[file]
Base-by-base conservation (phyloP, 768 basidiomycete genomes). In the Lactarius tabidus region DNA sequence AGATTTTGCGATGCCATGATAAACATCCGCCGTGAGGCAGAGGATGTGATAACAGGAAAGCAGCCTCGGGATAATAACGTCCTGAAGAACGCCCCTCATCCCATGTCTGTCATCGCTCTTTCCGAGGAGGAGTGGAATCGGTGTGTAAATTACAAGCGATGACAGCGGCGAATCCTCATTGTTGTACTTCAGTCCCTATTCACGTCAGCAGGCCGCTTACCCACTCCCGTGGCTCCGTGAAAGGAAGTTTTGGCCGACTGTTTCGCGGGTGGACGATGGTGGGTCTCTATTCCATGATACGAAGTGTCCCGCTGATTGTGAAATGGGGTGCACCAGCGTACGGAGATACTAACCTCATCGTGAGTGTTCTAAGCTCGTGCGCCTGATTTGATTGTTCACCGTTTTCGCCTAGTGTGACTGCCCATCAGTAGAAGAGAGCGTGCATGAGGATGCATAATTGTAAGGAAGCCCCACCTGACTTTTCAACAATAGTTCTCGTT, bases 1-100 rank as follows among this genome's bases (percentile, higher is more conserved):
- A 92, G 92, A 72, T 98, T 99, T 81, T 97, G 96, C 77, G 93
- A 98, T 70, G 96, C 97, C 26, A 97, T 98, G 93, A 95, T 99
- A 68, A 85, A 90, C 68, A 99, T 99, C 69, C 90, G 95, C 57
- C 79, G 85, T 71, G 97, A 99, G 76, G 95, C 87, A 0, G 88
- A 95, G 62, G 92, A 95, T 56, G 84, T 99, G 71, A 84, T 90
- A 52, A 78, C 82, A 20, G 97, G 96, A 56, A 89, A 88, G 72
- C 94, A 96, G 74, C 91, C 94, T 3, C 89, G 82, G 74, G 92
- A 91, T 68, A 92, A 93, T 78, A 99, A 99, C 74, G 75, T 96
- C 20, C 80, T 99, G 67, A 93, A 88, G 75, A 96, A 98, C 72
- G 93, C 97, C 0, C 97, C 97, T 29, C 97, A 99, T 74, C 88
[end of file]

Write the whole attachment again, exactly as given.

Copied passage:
Base-by-base conservation (phyloP, 768 basidiomycete genomes). In the Lactarius tabidus region DNA sequence AGATTTTGCGATGCCATGATAAACATCCGCCGTGAGGCAGAGGATGTGATAACAGGAAAGCAGCCTCGGGATAATAACGTCCTGAAGAACGCCCCTCATCCCATGTCTGTCATCGCTCTTTCCGAGGAGGAGTGGAATCGGTGTGTAAATTACAAGCGATGACAGCGGCGAATCCTCATTGTTGTACTTCAGTCCCTATTCACGTCAGCAGGCCGCTTACCCACTCCCGTGGCTCCGTGAAAGGAAGTTTTGGCCGACTGTTTCGCGGGTGGACGATGGTGGGTCTCTATTCCATGATACGAAGTGTCCCGCTGATTGTGAAATGGGGTGCACCAGCGTACGGAGATACTAACCTCATCGTGAGTGTTCTAAGCTCGTGCGCCTGATTTGATTGTTCACCGTTTTCGCCTAGTGTGACTGCCCATCAGTAGAAGAGAGCGTGCATGAGGATGCATAATTGTAAGGAAGCCCCACCTGACTTTTCAACAATAGTTCTCGTT, bases 1-100 rank as follows among this genome's bases (percentile, higher is more conserved):
- A 92, G 92, A 72, T 98, T 99, T 81, T 97, G 96, C 77, G 93
- A 98, T 70, G 96, C 97, C 26, A 97, T 98, G 93, A 95, T 99
- A 68, A 85, A 90, C 68, A 99, T 99, C 69, C 90, G 95, C 57
- C 79, G 85, T 71, G 97, A 99, G 76, G 95, C 87, A 0, G 88
- A 95, G 62, G 92, A 95, T 56, G 84, T 99, G 71, A 84, T 90
- A 52, A 78, C 82, A 20, G 97, G 96, A 56, A 89, A 88, G 72
- C 94, A 96, G 74, C 91, C 94, T 3, C 89, G 82, G 74, G 92
- A 91, T 68, A 92, A 93, T 78, A 99, A 99, C 74, G 75, T 96
- C 20, C 80, T 99, G 67, A 93, A 88, G 75, A 96, A 98, C 72
- G 93, C 97, C 0, C 97, C 97, T 29, C 97, A 99, T 74, C 88